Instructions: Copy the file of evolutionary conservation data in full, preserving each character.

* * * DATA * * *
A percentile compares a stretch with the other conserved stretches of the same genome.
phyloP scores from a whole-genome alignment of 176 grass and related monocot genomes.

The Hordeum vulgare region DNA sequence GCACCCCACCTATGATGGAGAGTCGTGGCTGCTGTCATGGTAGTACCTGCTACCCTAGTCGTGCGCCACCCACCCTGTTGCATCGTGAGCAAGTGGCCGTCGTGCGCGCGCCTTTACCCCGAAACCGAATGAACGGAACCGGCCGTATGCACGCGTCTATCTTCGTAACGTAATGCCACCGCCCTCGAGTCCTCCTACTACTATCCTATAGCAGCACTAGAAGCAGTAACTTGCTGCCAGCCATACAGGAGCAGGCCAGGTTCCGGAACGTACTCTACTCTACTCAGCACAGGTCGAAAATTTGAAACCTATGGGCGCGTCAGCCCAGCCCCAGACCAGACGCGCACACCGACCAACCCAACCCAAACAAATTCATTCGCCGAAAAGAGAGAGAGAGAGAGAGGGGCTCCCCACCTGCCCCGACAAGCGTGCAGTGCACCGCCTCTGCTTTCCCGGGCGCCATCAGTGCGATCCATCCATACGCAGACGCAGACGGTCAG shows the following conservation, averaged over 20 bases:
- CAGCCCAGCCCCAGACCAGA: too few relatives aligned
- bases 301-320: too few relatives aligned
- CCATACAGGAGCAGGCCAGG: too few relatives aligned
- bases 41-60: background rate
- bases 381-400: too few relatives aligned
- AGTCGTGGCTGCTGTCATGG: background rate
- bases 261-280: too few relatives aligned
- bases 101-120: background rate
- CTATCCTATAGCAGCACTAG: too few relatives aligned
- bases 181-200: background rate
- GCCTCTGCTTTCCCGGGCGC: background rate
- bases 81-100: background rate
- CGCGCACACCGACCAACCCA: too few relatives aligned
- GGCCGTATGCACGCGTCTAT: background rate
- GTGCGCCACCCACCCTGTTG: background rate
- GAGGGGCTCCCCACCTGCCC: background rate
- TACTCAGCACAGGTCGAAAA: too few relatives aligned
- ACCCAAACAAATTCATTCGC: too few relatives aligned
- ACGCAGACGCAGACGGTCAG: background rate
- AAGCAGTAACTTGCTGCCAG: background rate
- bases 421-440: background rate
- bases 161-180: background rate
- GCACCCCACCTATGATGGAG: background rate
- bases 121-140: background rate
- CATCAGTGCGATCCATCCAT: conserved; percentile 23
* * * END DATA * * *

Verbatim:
A percentile compares a stretch with the other conserved stretches of the same genome.
phyloP scores from a whole-genome alignment of 176 grass and related monocot genomes.

The Hordeum vulgare region DNA sequence GCACCCCACCTATGATGGAGAGTCGTGGCTGCTGTCATGGTAGTACCTGCTACCCTAGTCGTGCGCCACCCACCCTGTTGCATCGTGAGCAAGTGGCCGTCGTGCGCGCGCCTTTACCCCGAAACCGAATGAACGGAACCGGCCGTATGCACGCGTCTATCTTCGTAACGTAATGCCACCGCCCTCGAGTCCTCCTACTACTATCCTATAGCAGCACTAGAAGCAGTAACTTGCTGCCAGCCATACAGGAGCAGGCCAGGTTCCGGAACGTACTCTACTCTACTCAGCACAGGTCGAAAATTTGAAACCTATGGGCGCGTCAGCCCAGCCCCAGACCAGACGCGCACACCGACCAACCCAACCCAAACAAATTCATTCGCCGAAAAGAGAGAGAGAGAGAGAGGGGCTCCCCACCTGCCCCGACAAGCGTGCAGTGCACCGCCTCTGCTTTCCCGGGCGCCATCAGTGCGATCCATCCATACGCAGACGCAGACGGTCAG shows the following conservation, averaged over 20 bases:
- CAGCCCAGCCCCAGACCAGA: too few relatives aligned
- bases 301-320: too few relatives aligned
- CCATACAGGAGCAGGCCAGG: too few relatives aligned
- bases 41-60: background rate
- bases 381-400: too few relatives aligned
- AGTCGTGGCTGCTGTCATGG: background rate
- bases 261-280: too few relatives aligned
- bases 101-120: background rate
- CTATCCTATAGCAGCACTAG: too few relatives aligned
- bases 181-200: background rate
- GCCTCTGCTTTCCCGGGCGC: background rate
- bases 81-100: background rate
- CGCGCACACCGACCAACCCA: too few relatives aligned
- GGCCGTATGCACGCGTCTAT: background rate
- GTGCGCCACCCACCCTGTTG: background rate
- GAGGGGCTCCCCACCTGCCC: background rate
- TACTCAGCACAGGTCGAAAA: too few relatives aligned
- ACCCAAACAAATTCATTCGC: too few relatives aligned
- ACGCAGACGCAGACGGTCAG: background rate
- AAGCAGTAACTTGCTGCCAG: background rate
- bases 421-440: background rate
- bases 161-180: background rate
- GCACCCCACCTATGATGGAG: background rate
- bases 121-140: background rate
- CATCAGTGCGATCCATCCAT: conserved; percentile 23